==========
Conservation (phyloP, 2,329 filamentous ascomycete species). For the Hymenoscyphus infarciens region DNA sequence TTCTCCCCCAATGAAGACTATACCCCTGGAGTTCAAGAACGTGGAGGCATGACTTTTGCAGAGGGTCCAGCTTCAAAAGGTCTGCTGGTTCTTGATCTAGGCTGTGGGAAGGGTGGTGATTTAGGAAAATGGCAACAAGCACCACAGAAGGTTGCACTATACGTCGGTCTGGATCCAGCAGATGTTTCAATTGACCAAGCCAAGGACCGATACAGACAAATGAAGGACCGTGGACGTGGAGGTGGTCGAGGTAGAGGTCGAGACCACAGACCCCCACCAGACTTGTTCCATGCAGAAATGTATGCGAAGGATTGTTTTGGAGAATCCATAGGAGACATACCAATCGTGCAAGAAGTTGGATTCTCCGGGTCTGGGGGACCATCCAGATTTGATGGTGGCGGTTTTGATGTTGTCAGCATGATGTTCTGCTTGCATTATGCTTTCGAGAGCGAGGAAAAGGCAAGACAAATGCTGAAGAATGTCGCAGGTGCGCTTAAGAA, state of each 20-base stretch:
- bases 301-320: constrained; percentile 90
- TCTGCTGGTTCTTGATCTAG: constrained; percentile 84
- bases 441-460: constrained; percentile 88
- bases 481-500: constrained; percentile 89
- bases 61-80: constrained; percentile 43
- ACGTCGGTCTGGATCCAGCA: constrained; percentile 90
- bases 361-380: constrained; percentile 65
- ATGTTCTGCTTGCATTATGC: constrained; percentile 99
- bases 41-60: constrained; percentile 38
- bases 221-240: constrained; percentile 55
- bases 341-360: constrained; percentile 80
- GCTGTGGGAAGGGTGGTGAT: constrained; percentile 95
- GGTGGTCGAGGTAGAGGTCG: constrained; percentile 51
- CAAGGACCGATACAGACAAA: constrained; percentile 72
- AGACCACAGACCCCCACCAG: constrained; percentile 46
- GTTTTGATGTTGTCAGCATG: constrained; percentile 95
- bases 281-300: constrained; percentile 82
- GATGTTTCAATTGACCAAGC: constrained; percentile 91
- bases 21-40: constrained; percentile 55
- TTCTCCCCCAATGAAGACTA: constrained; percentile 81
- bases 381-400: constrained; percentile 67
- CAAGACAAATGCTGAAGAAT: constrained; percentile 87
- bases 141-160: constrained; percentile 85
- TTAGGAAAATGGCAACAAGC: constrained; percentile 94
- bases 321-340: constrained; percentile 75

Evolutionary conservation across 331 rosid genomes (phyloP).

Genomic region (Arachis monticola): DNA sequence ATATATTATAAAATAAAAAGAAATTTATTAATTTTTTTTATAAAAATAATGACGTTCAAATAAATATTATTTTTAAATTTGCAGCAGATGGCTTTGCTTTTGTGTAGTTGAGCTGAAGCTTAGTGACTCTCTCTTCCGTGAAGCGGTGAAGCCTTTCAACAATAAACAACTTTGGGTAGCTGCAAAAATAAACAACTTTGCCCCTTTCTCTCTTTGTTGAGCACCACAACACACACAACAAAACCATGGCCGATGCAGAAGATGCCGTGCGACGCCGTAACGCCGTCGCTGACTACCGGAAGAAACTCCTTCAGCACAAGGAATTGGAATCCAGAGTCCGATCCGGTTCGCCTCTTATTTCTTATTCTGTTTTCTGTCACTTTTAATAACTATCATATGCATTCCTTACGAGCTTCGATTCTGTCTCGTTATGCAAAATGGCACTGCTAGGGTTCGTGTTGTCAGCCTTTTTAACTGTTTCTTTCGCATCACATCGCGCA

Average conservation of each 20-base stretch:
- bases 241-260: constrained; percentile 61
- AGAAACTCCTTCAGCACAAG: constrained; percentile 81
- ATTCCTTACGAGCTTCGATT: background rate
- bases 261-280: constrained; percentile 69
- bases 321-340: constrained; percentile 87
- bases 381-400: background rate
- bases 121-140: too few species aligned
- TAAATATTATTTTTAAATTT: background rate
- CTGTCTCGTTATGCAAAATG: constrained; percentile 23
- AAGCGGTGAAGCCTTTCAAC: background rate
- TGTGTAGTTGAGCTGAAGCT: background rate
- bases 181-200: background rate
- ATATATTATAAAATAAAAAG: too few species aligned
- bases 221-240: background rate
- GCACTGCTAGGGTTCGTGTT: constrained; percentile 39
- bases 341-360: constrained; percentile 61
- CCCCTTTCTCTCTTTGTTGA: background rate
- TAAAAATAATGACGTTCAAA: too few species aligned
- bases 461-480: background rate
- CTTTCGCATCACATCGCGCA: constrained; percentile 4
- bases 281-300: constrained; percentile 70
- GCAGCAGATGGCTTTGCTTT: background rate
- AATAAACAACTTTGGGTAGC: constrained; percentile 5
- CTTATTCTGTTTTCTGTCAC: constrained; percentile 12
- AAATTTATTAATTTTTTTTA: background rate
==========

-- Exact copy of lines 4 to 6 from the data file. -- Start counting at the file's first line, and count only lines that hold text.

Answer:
- bases 441-460: constrained; percentile 88
- bases 481-500: constrained; percentile 89
- bases 61-80: constrained; percentile 43